After an eventful morning in Cologne, we made our way north to the German city of Dusseldorf, an international business and finance hub named one of the world’s most livable cities. Complimenting the pristine boulevards and canals, Dusseldorf also housed one of the most modern churches we saw in all of Europe. Rather unremarkable from the outside, the white-washed interiors, frosted glass staircase, and brushed steel railings all communicated something different. Fortunate to have some remarkable mid-afternoon sunshine (and an empty building), the reflections danced all around the bright white spaces. Compared to the cathedral’s musty interior, Johanneskirche had freshly-cleaned tile floors, immaculate pews, and the fresh scent of renovation. Event the stained-glass windows maintained a round, modern look. The whole place was almost angelic, and added a very contemporary element to our journey.
Southern Germany was calling our name, so we scheduled an overnight train to the state of Bavaria and it’s capital city Munich. It was the last week in February which meant increasing temperatures and sunshine as we approached the Mediterranean. While the beer halls are plenty (and we certainly tried our fair share), we dedicated the mornings and afternoons to urban exploration. During our time there, we bounced between a few beautiful churches. After visiting a handful of regionally and artistically diverse buildings, there were a few things I began to notice. Nearly all of these places of worship had a seat, staircase, or pulpit on the left-hand side of the cathedral pews (notice the teal-tinted staircase in photos above). I’m not sure if this was sheer happenstance, or of a greater architectural and religious purpose. They were usually quite ornate, so we suspected it to be a seat for dignified guests or leadership. As we continued through Munich, the morning light served our photos well.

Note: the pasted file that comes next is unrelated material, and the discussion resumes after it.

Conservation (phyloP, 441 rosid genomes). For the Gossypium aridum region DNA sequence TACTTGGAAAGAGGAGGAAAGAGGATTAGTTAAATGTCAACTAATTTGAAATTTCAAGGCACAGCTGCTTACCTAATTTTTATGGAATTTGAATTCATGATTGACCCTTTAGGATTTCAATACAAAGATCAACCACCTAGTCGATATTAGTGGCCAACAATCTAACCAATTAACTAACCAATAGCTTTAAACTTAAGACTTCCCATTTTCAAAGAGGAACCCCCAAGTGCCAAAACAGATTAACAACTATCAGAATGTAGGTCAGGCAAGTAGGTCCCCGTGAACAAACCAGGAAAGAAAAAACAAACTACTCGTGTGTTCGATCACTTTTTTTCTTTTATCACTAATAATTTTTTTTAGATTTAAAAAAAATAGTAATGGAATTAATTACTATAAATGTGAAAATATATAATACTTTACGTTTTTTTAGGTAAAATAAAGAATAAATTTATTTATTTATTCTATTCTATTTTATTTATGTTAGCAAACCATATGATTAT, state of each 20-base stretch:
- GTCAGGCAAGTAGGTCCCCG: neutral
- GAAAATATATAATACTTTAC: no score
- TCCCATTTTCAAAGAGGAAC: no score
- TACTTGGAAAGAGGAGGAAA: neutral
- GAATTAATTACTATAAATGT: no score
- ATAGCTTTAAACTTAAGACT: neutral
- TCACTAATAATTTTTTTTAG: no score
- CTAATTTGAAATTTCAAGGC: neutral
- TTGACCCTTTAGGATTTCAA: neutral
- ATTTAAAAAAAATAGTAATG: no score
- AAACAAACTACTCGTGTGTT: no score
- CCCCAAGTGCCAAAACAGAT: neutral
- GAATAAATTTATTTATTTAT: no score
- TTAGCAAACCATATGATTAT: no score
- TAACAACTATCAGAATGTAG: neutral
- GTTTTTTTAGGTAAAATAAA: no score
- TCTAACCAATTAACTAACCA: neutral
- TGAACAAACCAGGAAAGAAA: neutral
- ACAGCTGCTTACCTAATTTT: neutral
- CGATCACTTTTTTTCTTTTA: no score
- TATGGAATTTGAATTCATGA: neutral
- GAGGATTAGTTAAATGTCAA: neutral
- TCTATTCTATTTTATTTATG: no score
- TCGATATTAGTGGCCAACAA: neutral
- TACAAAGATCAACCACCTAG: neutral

En route to the hostel, we came upon the incredible gem of St. Ludwig München (that’s how you spell Munich is German), just west of the famous English Garden. It was built in neo-romanesque style and as we later discovered it also contains the second largest altar fresco in the entire world. We had a very real Travel God moment where beams of light broke through the southern windows of the church, illuminating the central altar. It was a moment of absolute beauty.
After a handful of days in Germany, we continued tracing the European spine south through the Tunscan countryside to the breath-taking city of Florence. After an early morning wake-up, the first Florentine site I laid my eyes upon was Il Duomo, literally meaning “the dome”. Serving as the city’s central cathedral, Il Duomo attracts Italians, foreign tourists, families, artists, and architects alike. Unlike the Gothic buildings seen before, Il Duomo’s exterior evokes an entirely different experience. Decorated in endless colors and textures, morning sun glistened off thousands of multi-colored marble walls, steps, and sculptures. Terracotta shingles adorn the dome, bell tower, and every building within kilometers.